Your company is growing, you reckon you need a brilliant intern, but you’re not sure how to go about create a process that is beneficial on both sides. Fear not, we’re here to help. Take a look at our guide to running an internship, and put a splendid scheme into practice with the minimum of stress.
Obviously there is no such thing as ‘one’ perfect internship template. All companies are different, culture varies from team to team, and it’s important to find a structure that suits you. But by bearing in mind the following factors, we hope you’ll be able to construct an internship overview you can mould to fit your company.
In very basic terms, there are three different stages you should be able to work through as your internship progresses (in potentially cyclical stages depending on what’s being taught, rather than three huge chunks of time):
Your intern will be eager to gain new skills, get experience and generally submerge themselves in the working atmosphere of your company. Whether you get them shadowing, researching, observing or attending courses, seminars or workshops – you will need to allow them time to learn. This is probably the most time-consuming section of the internship from your point of view, as at this stage there is very little effective work your intern can complete without your input. But this stage isn’t about you, or even your company; it’s about giving your interns the skills they need in order to benefit the company at a later point.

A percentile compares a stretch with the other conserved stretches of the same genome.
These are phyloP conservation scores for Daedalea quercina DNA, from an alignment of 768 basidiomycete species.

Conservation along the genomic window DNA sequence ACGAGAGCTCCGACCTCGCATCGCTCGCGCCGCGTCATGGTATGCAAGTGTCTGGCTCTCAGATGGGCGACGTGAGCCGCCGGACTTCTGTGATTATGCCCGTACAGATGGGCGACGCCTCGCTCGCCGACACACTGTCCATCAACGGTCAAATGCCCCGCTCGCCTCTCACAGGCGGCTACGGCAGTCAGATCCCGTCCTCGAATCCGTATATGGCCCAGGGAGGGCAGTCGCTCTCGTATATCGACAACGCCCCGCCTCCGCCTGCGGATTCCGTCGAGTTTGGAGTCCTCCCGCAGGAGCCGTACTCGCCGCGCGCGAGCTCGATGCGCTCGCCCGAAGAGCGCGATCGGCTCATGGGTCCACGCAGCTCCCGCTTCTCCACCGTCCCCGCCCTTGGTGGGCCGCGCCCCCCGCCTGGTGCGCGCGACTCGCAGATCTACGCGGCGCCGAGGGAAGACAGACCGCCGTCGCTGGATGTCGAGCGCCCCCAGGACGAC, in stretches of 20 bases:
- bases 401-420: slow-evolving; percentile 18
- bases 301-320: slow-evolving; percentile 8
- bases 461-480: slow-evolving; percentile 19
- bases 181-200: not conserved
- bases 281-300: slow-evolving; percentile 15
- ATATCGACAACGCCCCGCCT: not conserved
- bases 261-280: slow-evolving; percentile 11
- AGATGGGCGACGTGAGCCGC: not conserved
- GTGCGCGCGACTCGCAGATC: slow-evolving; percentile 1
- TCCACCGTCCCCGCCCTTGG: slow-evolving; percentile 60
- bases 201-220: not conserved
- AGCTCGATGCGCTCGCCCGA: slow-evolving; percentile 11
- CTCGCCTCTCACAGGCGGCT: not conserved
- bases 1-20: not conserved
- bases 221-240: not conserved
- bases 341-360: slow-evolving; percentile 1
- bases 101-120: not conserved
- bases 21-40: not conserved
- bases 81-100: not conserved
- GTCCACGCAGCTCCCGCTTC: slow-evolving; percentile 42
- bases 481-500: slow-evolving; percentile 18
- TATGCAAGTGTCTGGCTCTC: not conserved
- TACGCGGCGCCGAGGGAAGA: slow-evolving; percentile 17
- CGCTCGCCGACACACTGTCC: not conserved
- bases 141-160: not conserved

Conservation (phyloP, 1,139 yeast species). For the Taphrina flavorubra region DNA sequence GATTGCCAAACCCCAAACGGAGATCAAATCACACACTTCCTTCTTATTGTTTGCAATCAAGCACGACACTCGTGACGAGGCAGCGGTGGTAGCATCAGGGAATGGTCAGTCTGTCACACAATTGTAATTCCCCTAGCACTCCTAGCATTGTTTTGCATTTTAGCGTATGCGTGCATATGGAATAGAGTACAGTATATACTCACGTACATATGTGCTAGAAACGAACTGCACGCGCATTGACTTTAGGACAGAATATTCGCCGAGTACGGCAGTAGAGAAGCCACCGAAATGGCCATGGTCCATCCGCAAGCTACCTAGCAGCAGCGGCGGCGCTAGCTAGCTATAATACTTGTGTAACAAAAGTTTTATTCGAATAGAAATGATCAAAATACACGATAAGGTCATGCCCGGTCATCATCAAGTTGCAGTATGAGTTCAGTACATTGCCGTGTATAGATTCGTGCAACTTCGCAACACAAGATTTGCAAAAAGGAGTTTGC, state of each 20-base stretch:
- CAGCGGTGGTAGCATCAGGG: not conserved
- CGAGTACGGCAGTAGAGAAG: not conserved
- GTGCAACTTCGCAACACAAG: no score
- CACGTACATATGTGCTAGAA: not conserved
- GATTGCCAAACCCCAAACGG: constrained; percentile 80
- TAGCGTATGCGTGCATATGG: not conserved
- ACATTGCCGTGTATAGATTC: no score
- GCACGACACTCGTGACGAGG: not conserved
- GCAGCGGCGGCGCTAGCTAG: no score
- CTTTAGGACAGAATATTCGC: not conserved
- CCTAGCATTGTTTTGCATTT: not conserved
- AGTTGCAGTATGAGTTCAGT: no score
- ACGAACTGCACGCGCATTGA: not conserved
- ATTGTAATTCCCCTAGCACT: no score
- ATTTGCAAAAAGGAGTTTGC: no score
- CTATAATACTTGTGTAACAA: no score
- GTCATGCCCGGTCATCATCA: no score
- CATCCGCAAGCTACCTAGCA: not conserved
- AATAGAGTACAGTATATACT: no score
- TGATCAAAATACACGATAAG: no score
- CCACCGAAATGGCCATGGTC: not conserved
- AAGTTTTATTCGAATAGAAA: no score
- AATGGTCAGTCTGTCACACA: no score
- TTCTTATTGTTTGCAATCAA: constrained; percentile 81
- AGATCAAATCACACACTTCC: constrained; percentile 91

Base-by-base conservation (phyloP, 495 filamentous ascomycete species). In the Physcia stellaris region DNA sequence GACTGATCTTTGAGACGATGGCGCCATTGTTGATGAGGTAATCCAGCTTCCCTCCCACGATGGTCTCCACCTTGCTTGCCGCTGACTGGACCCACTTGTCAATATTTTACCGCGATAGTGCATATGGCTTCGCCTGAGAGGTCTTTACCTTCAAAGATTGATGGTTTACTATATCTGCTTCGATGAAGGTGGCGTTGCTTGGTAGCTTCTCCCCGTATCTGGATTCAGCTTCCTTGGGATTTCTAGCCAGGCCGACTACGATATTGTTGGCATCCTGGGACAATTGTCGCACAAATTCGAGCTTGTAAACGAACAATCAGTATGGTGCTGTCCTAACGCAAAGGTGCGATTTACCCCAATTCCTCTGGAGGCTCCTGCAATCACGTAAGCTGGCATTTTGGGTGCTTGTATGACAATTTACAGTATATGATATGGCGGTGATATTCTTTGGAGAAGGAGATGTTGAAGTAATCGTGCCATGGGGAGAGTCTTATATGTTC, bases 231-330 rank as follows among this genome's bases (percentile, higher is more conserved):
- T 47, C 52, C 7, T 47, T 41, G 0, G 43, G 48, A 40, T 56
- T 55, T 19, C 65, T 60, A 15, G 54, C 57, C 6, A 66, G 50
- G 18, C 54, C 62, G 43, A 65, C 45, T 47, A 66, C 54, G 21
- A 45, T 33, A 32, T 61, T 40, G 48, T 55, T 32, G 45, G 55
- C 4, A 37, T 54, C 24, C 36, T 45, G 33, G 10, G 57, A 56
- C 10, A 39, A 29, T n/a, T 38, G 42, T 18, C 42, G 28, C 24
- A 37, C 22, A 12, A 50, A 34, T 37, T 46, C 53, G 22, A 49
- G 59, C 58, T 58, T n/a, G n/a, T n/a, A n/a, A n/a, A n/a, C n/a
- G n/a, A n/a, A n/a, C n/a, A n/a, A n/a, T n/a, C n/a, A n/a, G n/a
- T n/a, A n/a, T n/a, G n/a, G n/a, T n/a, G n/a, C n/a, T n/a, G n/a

2. Short term projects
Amid the madness of the start-up day-to-day (something that can seem quite overwhelming to a new recruit), it’s very satisfying, as well as comforting, to be given short, end-to end projects and tasks that have a a clear start and end point. Putting together short presentations, daily goals that can be evaluated and critiqued, exercises that test and stretch the things they have learnt, will not only ensure that what you are teaching them sticks, but it will give them a real sense of achievement. They’ll start to understand your culture, the level of work you expect, and a sense of confidence in their abilities – exactly what you need when putting them to work on larger company tasks.
3. Integration into long-term goals
Once your intern has been boosted by the success of smaller projects, you should be in a position to integrate their work into the running of your business. At this point you will be aware of their skills, as well as aspects of the company they feel the most passion for and hopefully you’ll be able to leverage their work accordingly. It’s at this stage that the intern may be of the greatest value to your company, as they’ll be bringing together what you have taught, their natural talents and the confidence to go beyond what it expected of them. In short – hopefully, you won’t want to let them go.
As well as adhering to the basic 3-step rule, there are plenty of things you can do to make sure you, your intern and team work smoothly and happily together. We recommend including as many as the following things as you can:
– A weekly review